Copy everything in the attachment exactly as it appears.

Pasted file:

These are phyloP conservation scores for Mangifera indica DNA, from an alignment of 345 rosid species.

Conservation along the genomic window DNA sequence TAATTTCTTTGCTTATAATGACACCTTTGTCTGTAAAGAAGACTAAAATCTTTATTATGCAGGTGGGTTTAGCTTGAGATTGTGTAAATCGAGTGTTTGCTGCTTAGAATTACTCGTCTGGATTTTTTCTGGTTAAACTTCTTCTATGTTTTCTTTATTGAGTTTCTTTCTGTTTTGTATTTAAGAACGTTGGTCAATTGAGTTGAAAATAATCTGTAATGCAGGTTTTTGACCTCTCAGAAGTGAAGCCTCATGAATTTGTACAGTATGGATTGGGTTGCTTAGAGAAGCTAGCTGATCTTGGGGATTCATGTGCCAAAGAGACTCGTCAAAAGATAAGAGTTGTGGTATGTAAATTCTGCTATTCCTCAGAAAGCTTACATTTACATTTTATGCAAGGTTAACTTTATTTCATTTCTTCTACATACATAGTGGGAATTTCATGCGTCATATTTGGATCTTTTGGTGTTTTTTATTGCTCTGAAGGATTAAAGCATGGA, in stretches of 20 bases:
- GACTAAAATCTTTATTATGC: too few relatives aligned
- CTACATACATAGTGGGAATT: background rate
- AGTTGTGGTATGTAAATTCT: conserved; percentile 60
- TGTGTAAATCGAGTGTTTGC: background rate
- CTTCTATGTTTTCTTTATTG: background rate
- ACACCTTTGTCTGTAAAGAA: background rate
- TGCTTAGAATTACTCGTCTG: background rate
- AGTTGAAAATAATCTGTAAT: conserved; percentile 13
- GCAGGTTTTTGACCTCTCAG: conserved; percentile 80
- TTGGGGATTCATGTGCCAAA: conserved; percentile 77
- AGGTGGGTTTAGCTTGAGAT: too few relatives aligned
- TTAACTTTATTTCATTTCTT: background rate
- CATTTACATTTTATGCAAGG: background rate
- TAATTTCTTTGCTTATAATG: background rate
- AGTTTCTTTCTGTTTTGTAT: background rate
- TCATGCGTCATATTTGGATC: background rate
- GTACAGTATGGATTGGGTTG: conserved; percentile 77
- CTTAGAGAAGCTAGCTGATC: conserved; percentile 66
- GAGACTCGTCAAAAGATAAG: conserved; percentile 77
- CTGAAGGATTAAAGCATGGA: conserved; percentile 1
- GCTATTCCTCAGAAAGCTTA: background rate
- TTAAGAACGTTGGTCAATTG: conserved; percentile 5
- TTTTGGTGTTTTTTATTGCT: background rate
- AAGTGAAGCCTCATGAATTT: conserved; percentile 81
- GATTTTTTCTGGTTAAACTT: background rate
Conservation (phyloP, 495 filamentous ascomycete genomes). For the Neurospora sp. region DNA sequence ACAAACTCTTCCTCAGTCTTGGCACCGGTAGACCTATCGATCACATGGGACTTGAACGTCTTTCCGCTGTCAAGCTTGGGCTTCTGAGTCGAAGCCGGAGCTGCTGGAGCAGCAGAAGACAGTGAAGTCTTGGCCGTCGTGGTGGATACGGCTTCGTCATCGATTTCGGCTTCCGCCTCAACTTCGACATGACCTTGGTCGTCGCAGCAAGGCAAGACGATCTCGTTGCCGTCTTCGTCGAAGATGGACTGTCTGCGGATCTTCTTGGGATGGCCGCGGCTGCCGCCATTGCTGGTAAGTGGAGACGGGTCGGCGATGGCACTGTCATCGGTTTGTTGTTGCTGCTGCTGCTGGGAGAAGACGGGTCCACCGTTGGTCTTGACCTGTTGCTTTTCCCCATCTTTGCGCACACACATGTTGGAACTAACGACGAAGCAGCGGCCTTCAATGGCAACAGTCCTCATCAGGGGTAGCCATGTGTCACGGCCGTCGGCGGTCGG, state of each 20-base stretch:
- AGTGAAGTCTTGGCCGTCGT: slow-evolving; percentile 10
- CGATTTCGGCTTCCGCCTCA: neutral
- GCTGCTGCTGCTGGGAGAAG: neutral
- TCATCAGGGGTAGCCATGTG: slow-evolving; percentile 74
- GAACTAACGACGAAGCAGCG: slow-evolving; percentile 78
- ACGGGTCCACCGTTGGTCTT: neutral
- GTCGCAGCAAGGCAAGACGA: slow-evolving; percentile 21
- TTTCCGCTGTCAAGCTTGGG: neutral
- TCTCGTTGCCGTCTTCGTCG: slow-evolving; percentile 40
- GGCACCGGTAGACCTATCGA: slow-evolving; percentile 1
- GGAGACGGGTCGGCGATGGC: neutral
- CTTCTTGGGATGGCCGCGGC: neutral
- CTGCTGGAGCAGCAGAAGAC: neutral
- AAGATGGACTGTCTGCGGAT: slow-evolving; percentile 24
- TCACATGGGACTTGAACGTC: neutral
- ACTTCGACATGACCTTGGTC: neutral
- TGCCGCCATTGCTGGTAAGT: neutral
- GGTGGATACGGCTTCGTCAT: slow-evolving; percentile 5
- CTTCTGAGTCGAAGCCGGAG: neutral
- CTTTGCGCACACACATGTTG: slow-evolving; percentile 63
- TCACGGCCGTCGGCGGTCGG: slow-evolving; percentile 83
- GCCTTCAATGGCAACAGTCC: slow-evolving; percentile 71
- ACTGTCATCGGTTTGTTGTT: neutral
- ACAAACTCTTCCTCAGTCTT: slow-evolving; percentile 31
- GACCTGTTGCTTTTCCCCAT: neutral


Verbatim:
These are phyloP conservation scores for Mangifera indica DNA, from an alignment of 345 rosid species.

Conservation along the genomic window DNA sequence TAATTTCTTTGCTTATAATGACACCTTTGTCTGTAAAGAAGACTAAAATCTTTATTATGCAGGTGGGTTTAGCTTGAGATTGTGTAAATCGAGTGTTTGCTGCTTAGAATTACTCGTCTGGATTTTTTCTGGTTAAACTTCTTCTATGTTTTCTTTATTGAGTTTCTTTCTGTTTTGTATTTAAGAACGTTGGTCAATTGAGTTGAAAATAATCTGTAATGCAGGTTTTTGACCTCTCAGAAGTGAAGCCTCATGAATTTGTACAGTATGGATTGGGTTGCTTAGAGAAGCTAGCTGATCTTGGGGATTCATGTGCCAAAGAGACTCGTCAAAAGATAAGAGTTGTGGTATGTAAATTCTGCTATTCCTCAGAAAGCTTACATTTACATTTTATGCAAGGTTAACTTTATTTCATTTCTTCTACATACATAGTGGGAATTTCATGCGTCATATTTGGATCTTTTGGTGTTTTTTATTGCTCTGAAGGATTAAAGCATGGA, in stretches of 20 bases:
- GACTAAAATCTTTATTATGC: too few relatives aligned
- CTACATACATAGTGGGAATT: background rate
- AGTTGTGGTATGTAAATTCT: conserved; percentile 60
- TGTGTAAATCGAGTGTTTGC: background rate
- CTTCTATGTTTTCTTTATTG: background rate
- ACACCTTTGTCTGTAAAGAA: background rate
- TGCTTAGAATTACTCGTCTG: background rate
- AGTTGAAAATAATCTGTAAT: conserved; percentile 13
- GCAGGTTTTTGACCTCTCAG: conserved; percentile 80
- TTGGGGATTCATGTGCCAAA: conserved; percentile 77
- AGGTGGGTTTAGCTTGAGAT: too few relatives aligned
- TTAACTTTATTTCATTTCTT: background rate
- CATTTACATTTTATGCAAGG: background rate
- TAATTTCTTTGCTTATAATG: background rate
- AGTTTCTTTCTGTTTTGTAT: background rate
- TCATGCGTCATATTTGGATC: background rate
- GTACAGTATGGATTGGGTTG: conserved; percentile 77
- CTTAGAGAAGCTAGCTGATC: conserved; percentile 66
- GAGACTCGTCAAAAGATAAG: conserved; percentile 77
- CTGAAGGATTAAAGCATGGA: conserved; percentile 1
- GCTATTCCTCAGAAAGCTTA: background rate
- TTAAGAACGTTGGTCAATTG: conserved; percentile 5
- TTTTGGTGTTTTTTATTGCT: background rate
- AAGTGAAGCCTCATGAATTT: conserved; percentile 81
- GATTTTTTCTGGTTAAACTT: background rate
Conservation (phyloP, 495 filamentous ascomycete genomes). For the Neurospora sp. region DNA sequence ACAAACTCTTCCTCAGTCTTGGCACCGGTAGACCTATCGATCACATGGGACTTGAACGTCTTTCCGCTGTCAAGCTTGGGCTTCTGAGTCGAAGCCGGAGCTGCTGGAGCAGCAGAAGACAGTGAAGTCTTGGCCGTCGTGGTGGATACGGCTTCGTCATCGATTTCGGCTTCCGCCTCAACTTCGACATGACCTTGGTCGTCGCAGCAAGGCAAGACGATCTCGTTGCCGTCTTCGTCGAAGATGGACTGTCTGCGGATCTTCTTGGGATGGCCGCGGCTGCCGCCATTGCTGGTAAGTGGAGACGGGTCGGCGATGGCACTGTCATCGGTTTGTTGTTGCTGCTGCTGCTGGGAGAAGACGGGTCCACCGTTGGTCTTGACCTGTTGCTTTTCCCCATCTTTGCGCACACACATGTTGGAACTAACGACGAAGCAGCGGCCTTCAATGGCAACAGTCCTCATCAGGGGTAGCCATGTGTCACGGCCGTCGGCGGTCGG, state of each 20-base stretch:
- AGTGAAGTCTTGGCCGTCGT: slow-evolving; percentile 10
- CGATTTCGGCTTCCGCCTCA: neutral
- GCTGCTGCTGCTGGGAGAAG: neutral
- TCATCAGGGGTAGCCATGTG: slow-evolving; percentile 74
- GAACTAACGACGAAGCAGCG: slow-evolving; percentile 78
- ACGGGTCCACCGTTGGTCTT: neutral
- GTCGCAGCAAGGCAAGACGA: slow-evolving; percentile 21
- TTTCCGCTGTCAAGCTTGGG: neutral
- TCTCGTTGCCGTCTTCGTCG: slow-evolving; percentile 40
- GGCACCGGTAGACCTATCGA: slow-evolving; percentile 1
- GGAGACGGGTCGGCGATGGC: neutral
- CTTCTTGGGATGGCCGCGGC: neutral
- CTGCTGGAGCAGCAGAAGAC: neutral
- AAGATGGACTGTCTGCGGAT: slow-evolving; percentile 24
- TCACATGGGACTTGAACGTC: neutral
- ACTTCGACATGACCTTGGTC: neutral
- TGCCGCCATTGCTGGTAAGT: neutral
- GGTGGATACGGCTTCGTCAT: slow-evolving; percentile 5
- CTTCTGAGTCGAAGCCGGAG: neutral
- CTTTGCGCACACACATGTTG: slow-evolving; percentile 63
- TCACGGCCGTCGGCGGTCGG: slow-evolving; percentile 83
- GCCTTCAATGGCAACAGTCC: slow-evolving; percentile 71
- ACTGTCATCGGTTTGTTGTT: neutral
- ACAAACTCTTCCTCAGTCTT: slow-evolving; percentile 31
- GACCTGTTGCTTTTCCCCAT: neutral